In a dynamic marketplace, businesses and products are born. While some grow, others die. About 52 percent of the Fortune 500 companies that existed in the past 15 years no longer exist.
Businesses and products have lifecycles. Though ancient, understanding this concept has brought stability and surging revenues to many businesses globally.
The product lifecycle describes the stages of businesses or products from the point of introduction into the market to product decline.
Understanding this concept will help your business develop a well-rounded marketing strategy to achieve success. As the product moves through these stages, you may need to refine your marketing strategies to get significant results.
In this article, we will review the product lifecycle and examine marketing strategies for each stage
Stages of the Product Lifecycle
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The product Lifecycle begins with the introduction stage where your product hits the market. At this stage, the market may be small because very few customers (early adopters) know your product.
As a result, sales are low, but you may have to increase your marketing investments. You may decide to set high prices to recoup some earlier investments in research or production. But if you want to build market share, you need to lower your prices.
Marketing at the Introduction stage
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During this stage, your efforts should gear towards establishing your product. Therefore, creating brand awareness and build consumer demand for your product should a top priority.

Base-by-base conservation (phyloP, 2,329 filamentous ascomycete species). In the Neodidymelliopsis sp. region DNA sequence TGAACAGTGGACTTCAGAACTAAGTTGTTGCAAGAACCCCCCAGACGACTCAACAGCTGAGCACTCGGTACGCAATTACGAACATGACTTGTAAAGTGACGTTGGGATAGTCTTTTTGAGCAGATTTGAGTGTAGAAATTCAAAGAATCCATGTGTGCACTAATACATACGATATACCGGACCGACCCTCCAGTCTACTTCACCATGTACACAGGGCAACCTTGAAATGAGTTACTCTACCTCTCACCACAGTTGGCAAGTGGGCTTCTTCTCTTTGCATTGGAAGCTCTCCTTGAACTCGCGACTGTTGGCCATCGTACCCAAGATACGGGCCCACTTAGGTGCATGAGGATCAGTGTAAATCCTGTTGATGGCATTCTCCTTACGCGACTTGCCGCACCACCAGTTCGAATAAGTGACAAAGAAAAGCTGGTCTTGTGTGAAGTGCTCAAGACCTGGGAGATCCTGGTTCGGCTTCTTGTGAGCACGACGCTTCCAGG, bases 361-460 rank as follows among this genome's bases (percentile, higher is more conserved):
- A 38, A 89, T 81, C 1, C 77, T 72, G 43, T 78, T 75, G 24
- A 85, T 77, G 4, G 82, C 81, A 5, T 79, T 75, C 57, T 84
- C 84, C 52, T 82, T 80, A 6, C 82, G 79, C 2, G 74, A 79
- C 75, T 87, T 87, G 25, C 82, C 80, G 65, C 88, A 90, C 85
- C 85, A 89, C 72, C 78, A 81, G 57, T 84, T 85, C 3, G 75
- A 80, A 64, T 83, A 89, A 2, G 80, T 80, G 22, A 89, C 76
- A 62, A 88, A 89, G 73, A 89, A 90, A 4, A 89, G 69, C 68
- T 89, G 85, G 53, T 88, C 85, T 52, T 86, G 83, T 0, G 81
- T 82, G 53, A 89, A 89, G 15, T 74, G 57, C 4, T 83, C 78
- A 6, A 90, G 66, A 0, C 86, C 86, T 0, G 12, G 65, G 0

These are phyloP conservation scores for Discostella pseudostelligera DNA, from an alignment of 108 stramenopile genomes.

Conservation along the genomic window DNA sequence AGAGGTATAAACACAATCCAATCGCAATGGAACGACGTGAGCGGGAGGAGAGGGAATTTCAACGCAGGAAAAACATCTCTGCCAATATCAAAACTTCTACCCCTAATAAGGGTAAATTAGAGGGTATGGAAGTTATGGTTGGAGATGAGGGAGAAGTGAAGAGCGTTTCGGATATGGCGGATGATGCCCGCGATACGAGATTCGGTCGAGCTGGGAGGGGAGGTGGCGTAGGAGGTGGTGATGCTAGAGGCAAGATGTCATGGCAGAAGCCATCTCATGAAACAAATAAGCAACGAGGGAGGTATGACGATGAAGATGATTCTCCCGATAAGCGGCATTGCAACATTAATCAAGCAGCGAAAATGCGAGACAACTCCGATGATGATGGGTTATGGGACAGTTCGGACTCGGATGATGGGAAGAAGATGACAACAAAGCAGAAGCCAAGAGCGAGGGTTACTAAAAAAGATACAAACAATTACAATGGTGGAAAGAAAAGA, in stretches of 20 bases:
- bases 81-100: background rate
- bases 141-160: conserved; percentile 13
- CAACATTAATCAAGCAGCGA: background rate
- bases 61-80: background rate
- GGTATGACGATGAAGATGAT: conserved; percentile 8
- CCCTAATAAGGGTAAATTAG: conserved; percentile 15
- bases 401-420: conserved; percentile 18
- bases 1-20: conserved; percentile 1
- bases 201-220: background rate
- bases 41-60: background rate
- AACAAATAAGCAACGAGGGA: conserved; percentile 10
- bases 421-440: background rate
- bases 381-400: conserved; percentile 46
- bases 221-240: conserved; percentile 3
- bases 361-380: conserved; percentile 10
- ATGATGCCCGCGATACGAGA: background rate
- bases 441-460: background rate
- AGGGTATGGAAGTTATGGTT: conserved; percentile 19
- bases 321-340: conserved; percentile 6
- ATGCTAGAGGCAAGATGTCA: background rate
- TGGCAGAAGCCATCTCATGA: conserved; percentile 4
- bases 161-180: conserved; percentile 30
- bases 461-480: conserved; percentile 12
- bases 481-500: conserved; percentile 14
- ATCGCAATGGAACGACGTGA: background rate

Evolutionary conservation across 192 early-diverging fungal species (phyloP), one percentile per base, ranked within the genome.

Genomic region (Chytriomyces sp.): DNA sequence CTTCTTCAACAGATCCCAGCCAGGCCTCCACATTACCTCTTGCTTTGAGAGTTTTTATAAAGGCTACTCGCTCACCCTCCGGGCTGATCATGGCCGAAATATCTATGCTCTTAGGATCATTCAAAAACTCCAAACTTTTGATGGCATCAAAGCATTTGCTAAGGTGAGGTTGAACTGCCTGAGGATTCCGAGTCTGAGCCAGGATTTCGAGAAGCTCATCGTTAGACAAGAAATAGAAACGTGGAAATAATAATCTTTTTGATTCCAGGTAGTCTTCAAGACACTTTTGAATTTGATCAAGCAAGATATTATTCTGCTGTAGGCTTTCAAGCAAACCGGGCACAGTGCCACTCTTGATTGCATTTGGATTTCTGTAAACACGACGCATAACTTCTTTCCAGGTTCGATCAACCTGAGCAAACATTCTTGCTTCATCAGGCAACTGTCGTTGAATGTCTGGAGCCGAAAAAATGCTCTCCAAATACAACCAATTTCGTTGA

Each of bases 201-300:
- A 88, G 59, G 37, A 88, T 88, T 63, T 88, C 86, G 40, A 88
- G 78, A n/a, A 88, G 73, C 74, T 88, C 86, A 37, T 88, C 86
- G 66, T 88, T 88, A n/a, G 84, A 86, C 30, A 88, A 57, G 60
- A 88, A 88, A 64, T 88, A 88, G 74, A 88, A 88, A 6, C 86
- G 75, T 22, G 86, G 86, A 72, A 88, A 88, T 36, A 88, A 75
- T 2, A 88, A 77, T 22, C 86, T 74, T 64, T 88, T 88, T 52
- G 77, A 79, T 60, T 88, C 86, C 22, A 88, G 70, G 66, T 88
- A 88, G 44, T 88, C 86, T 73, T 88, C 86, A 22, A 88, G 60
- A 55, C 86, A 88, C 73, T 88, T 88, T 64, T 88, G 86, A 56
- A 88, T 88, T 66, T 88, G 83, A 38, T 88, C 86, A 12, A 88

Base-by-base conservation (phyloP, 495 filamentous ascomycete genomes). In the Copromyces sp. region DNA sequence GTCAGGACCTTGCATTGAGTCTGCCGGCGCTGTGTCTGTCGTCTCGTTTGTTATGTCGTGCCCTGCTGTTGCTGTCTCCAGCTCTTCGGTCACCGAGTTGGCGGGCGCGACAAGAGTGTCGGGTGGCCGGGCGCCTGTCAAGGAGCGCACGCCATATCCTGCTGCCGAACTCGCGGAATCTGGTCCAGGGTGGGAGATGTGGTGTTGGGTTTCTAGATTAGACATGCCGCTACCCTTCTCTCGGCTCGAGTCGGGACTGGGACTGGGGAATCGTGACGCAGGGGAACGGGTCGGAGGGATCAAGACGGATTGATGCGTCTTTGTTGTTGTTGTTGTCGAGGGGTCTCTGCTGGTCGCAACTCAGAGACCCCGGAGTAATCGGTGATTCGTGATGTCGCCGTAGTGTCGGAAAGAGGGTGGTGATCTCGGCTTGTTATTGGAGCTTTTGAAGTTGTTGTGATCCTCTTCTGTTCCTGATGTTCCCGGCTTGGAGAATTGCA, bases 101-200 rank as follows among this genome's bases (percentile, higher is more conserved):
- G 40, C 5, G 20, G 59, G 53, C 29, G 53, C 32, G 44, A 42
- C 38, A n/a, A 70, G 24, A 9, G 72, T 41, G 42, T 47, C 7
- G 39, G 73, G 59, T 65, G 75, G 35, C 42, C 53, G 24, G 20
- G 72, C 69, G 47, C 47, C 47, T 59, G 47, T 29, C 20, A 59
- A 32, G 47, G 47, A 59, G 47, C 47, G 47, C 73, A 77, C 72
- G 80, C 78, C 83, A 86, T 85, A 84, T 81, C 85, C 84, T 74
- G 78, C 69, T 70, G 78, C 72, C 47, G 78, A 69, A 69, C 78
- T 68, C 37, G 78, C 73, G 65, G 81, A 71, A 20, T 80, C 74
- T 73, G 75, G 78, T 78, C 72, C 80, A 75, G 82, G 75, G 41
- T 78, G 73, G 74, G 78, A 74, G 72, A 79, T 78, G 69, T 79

Also, you need a create a unified and easy way for customers to interact with your company. Advertising, direct marketing, PR, social media, sales promotions are great strategies to communicate with your potential customers.
But before that, you need to build a strong brand image. Your product quality and branding should be top-notch. If your product requires technical knowledge, provide guides and instructional resources to educate customers.
You must also employ efficient distribution channels to ensure your products reach customers who have seen your message. Offering incentives like money-back guarantees, discounts can drive product adoption.
Lastly, your customer support team must in place to address customer issues and concerns. You don’t want to face negative backlashes at this stage.
During the growth stage, the market is aware of your product. Thus, you will experience rapid growth in sales and production levels due to economies of scale. Increased sales will also attract competitors and therefore price becomes a key factor.
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Marketing at the growth stage
During the growth stage, the goal is to increase your market share. First, you should differentiate your product from your competition and achieve price stability.
You may choose to maintain product quality or add extra products or services. With this strategy, you can help customers build a brand reference. Marketing communications is essential.